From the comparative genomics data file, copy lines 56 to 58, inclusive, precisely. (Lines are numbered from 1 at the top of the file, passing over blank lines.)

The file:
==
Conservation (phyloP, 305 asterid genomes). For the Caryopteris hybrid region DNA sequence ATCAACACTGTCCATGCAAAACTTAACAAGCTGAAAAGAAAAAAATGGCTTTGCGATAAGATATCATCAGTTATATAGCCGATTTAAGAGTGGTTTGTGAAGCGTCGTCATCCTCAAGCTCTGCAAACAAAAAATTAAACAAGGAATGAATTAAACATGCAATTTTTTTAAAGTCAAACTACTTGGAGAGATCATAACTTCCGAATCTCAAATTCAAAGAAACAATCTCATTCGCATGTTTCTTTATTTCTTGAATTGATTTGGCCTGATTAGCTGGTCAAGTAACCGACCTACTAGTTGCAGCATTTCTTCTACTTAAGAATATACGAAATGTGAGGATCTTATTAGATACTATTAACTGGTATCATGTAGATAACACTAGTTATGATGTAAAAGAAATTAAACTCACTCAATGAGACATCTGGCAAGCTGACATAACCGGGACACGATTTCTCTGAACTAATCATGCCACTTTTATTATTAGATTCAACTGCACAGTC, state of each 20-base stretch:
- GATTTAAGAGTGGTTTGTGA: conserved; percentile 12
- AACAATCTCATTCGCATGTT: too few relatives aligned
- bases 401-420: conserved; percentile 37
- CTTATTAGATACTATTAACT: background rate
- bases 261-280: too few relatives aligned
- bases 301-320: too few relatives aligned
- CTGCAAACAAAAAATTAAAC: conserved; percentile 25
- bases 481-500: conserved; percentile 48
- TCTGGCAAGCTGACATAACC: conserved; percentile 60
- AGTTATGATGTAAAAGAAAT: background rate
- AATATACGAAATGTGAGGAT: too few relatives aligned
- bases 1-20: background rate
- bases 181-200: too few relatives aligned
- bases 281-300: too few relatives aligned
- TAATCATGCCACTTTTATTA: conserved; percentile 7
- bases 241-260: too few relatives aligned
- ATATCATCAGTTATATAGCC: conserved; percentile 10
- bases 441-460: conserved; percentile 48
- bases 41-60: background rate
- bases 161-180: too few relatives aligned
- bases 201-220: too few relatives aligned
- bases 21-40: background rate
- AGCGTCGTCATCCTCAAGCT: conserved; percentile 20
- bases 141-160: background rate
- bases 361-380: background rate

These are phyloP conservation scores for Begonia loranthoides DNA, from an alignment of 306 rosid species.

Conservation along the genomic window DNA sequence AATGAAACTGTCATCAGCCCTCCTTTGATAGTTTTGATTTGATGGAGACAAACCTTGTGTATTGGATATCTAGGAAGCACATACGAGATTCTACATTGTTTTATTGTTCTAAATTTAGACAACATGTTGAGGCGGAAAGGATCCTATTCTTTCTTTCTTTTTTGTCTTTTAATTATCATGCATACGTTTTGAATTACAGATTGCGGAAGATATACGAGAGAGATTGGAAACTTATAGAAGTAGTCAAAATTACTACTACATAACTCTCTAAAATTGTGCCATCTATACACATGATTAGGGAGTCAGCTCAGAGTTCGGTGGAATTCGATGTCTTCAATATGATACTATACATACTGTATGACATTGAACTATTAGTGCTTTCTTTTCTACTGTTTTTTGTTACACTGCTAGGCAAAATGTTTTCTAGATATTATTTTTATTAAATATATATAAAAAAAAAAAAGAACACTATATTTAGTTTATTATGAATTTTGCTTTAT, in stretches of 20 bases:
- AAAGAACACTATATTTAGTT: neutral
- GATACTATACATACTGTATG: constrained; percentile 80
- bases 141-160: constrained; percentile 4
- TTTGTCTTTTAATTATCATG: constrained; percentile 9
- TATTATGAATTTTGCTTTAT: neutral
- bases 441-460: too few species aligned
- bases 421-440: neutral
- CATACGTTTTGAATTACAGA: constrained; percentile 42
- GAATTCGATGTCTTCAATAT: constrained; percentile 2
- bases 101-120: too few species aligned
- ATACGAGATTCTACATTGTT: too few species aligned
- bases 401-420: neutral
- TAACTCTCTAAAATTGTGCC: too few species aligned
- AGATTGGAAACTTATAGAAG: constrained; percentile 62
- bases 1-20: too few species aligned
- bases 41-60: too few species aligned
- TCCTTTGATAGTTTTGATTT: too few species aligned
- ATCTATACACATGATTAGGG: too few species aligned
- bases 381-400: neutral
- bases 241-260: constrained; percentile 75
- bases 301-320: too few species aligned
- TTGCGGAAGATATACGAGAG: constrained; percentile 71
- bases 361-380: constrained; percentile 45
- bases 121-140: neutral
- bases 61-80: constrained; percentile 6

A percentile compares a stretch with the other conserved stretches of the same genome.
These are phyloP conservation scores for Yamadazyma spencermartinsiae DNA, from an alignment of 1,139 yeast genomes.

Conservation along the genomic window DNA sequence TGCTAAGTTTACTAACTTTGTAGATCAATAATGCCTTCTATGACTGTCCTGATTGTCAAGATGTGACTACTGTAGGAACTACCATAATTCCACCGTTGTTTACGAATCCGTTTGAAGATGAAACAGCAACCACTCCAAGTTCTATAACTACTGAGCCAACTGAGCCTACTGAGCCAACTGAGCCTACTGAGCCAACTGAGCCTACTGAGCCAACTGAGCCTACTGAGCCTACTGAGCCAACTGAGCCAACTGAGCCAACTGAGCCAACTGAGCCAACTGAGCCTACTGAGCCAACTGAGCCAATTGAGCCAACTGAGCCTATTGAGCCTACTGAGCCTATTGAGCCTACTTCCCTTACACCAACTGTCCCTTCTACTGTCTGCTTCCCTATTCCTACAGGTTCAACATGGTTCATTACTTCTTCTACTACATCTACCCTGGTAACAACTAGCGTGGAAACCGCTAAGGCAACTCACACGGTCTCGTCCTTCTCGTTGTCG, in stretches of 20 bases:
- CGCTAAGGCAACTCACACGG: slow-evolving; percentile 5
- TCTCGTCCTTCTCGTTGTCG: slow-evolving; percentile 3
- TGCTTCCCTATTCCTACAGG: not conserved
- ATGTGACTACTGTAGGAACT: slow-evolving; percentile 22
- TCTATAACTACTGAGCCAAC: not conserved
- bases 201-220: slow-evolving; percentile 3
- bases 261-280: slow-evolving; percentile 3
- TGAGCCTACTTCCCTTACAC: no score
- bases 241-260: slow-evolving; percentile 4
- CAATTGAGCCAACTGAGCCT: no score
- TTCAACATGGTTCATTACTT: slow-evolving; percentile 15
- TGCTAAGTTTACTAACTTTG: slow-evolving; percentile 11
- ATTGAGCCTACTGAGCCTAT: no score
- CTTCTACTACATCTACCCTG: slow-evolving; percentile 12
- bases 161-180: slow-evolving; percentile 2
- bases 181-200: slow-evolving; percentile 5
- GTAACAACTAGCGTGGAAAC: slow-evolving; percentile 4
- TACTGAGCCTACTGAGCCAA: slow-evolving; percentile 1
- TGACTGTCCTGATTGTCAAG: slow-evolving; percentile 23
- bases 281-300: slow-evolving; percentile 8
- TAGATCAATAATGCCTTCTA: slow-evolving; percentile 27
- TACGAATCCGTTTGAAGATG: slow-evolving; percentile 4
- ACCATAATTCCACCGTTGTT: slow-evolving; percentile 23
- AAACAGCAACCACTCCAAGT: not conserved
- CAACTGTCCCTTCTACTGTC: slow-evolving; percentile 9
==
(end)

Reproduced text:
Conservation along the genomic window DNA sequence TGCTAAGTTTACTAACTTTGTAGATCAATAATGCCTTCTATGACTGTCCTGATTGTCAAGATGTGACTACTGTAGGAACTACCATAATTCCACCGTTGTTTACGAATCCGTTTGAAGATGAAACAGCAACCACTCCAAGTTCTATAACTACTGAGCCAACTGAGCCTACTGAGCCAACTGAGCCTACTGAGCCAACTGAGCCTACTGAGCCAACTGAGCCTACTGAGCCTACTGAGCCAACTGAGCCAACTGAGCCAACTGAGCCAACTGAGCCAACTGAGCCTACTGAGCCAACTGAGCCAATTGAGCCAACTGAGCCTATTGAGCCTACTGAGCCTATTGAGCCTACTTCCCTTACACCAACTGTCCCTTCTACTGTCTGCTTCCCTATTCCTACAGGTTCAACATGGTTCATTACTTCTTCTACTACATCTACCCTGGTAACAACTAGCGTGGAAACCGCTAAGGCAACTCACACGGTCTCGTCCTTCTCGTTGTCG, in stretches of 20 bases:
- CGCTAAGGCAACTCACACGG: slow-evolving; percentile 5
- TCTCGTCCTTCTCGTTGTCG: slow-evolving; percentile 3